“To my astonishment, and that of my ragtag collection of friends who were there those 20 years ago, it has continued, and, in continuing, become a far better and more professional paper than anything we could have ever dreamed of.”
The necessity of student newspapers: A reflection
Nov. 7, 1986 | Bill Dwyre | researched by Uyen Le
For the Observer’s 20th anniversary, Bill Dwyre (‘66), the founder of The Voice, reflected on the importance of student journalism in contributing to a campus culture.
“To be a university is to have a student newspaper,” Dwyre started the article. “It is that simple.”
At the time that Dwyre wrote this reflection, he was a sports editor for the Los Angeles Times. Writing for newspapers was one of his greatest passions, and that passion was cultivated for him at Notre Dame.
During Dwyre’s college years, he noted, Notre Dame lacked a timely news service.
“Notre Dame was a great vacuum for local news, campus doings,” Dwyre noted. “It wasn’t news until it was printed in the Scholastic, so sometimes, it wasn’t news until weeks later.”
Admittedly motivated by the potential of campus fame and job prospects, Dwyre and some friends decided to start their own student newspaper, The Voice. Though they recognized that their first batch of papers needed plenty of improvement, they were proud to call it theirs. Dwyre commended The Observer for carrying on the legacy of The Voice, recognizing how far student journalism had come since his time at Notre Dame and how essential it is to a college campus.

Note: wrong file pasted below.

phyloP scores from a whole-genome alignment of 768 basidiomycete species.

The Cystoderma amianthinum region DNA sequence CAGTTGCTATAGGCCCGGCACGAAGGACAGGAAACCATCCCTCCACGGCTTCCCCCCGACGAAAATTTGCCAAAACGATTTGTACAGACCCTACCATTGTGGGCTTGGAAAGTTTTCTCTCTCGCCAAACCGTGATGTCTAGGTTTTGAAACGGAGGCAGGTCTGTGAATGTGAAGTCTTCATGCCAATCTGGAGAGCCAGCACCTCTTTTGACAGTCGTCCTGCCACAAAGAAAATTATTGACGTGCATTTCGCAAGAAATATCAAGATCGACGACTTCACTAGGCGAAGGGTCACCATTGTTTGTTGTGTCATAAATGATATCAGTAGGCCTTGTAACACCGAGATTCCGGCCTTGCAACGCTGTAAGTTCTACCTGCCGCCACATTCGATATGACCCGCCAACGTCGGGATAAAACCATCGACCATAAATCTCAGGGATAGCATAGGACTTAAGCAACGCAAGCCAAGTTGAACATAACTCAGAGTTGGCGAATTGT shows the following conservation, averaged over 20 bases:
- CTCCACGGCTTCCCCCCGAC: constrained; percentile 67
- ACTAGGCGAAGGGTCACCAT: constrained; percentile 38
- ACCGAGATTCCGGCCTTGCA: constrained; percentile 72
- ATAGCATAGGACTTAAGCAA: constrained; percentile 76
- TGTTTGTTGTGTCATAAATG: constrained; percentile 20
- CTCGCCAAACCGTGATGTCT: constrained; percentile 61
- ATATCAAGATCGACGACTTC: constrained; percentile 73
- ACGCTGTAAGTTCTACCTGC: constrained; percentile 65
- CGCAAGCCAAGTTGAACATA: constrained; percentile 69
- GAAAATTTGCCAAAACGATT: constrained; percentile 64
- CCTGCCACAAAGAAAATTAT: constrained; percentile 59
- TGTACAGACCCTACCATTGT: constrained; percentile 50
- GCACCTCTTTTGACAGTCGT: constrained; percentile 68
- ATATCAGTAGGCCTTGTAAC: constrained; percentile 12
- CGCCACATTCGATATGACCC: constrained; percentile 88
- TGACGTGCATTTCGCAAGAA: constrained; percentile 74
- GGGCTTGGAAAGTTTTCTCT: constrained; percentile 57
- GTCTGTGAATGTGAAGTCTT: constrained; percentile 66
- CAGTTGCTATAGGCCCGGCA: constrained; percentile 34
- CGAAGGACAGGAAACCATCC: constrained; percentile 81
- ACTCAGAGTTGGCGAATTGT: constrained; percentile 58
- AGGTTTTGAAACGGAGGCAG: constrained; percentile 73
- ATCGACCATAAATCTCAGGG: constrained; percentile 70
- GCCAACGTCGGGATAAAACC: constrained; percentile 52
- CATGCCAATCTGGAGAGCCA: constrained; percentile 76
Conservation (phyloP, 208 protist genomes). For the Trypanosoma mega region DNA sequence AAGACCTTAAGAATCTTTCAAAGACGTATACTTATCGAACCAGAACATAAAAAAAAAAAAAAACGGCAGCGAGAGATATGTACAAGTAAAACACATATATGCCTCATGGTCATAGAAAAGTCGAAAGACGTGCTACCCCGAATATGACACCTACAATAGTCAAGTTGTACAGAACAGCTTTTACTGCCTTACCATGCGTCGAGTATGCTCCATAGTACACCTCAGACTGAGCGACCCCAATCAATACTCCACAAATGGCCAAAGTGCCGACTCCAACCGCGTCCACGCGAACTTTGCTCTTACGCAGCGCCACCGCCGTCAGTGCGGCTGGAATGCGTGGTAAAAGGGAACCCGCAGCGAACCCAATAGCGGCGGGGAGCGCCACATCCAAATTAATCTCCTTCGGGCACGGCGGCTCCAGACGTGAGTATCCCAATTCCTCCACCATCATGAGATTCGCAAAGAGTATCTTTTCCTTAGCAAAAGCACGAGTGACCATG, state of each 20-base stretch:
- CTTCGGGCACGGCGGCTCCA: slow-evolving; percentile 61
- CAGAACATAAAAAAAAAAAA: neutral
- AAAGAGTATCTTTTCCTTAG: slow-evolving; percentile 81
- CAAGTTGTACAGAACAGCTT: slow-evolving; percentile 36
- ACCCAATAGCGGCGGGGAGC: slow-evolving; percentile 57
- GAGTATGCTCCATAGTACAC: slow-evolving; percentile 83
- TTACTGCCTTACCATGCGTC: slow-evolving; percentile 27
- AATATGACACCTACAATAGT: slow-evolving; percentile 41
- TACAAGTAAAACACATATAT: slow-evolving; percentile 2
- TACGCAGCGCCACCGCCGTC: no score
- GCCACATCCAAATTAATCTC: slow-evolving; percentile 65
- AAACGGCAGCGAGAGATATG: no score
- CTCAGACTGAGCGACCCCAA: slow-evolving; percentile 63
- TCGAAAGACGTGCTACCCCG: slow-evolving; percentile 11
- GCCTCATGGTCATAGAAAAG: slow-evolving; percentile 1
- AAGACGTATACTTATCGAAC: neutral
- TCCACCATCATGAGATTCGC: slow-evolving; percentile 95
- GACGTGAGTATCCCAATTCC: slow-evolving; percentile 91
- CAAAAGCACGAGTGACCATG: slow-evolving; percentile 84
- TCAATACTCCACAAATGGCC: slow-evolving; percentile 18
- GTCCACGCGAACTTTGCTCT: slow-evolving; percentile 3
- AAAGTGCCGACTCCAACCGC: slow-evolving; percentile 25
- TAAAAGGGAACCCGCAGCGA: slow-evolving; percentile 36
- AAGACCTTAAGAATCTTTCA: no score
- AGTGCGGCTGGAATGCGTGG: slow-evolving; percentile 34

“What a university can’t flourish without is a pulse, a monitor, a voice or observer of itself,” Dwyre asserted. Introspection, for Dwyre, was the key for success. Student newspapers offer that inward look that is necessary for self-reflection and subsequently positive change.
To have a place where students could express their views about campus happenings was what kept colleges alive, Dwyre argued. Student publications shape how the Notre Dame community understands and grapples with pressing issues.
A strong student newspaper can be seen as a badge of pride for those who read it. “The students who put out the paper want it to be good so that the students who read it will be proud of it and cite it as a positive of their daily student life,” Dwyre reflected.
In these last 45 years, The Observer has grown so much. Today, we publish daily, both in print and online. We hope that we have made the founders proud by fulfilling their vision of a publication that is for the students of Notre Dame, by the students of Notre Dame.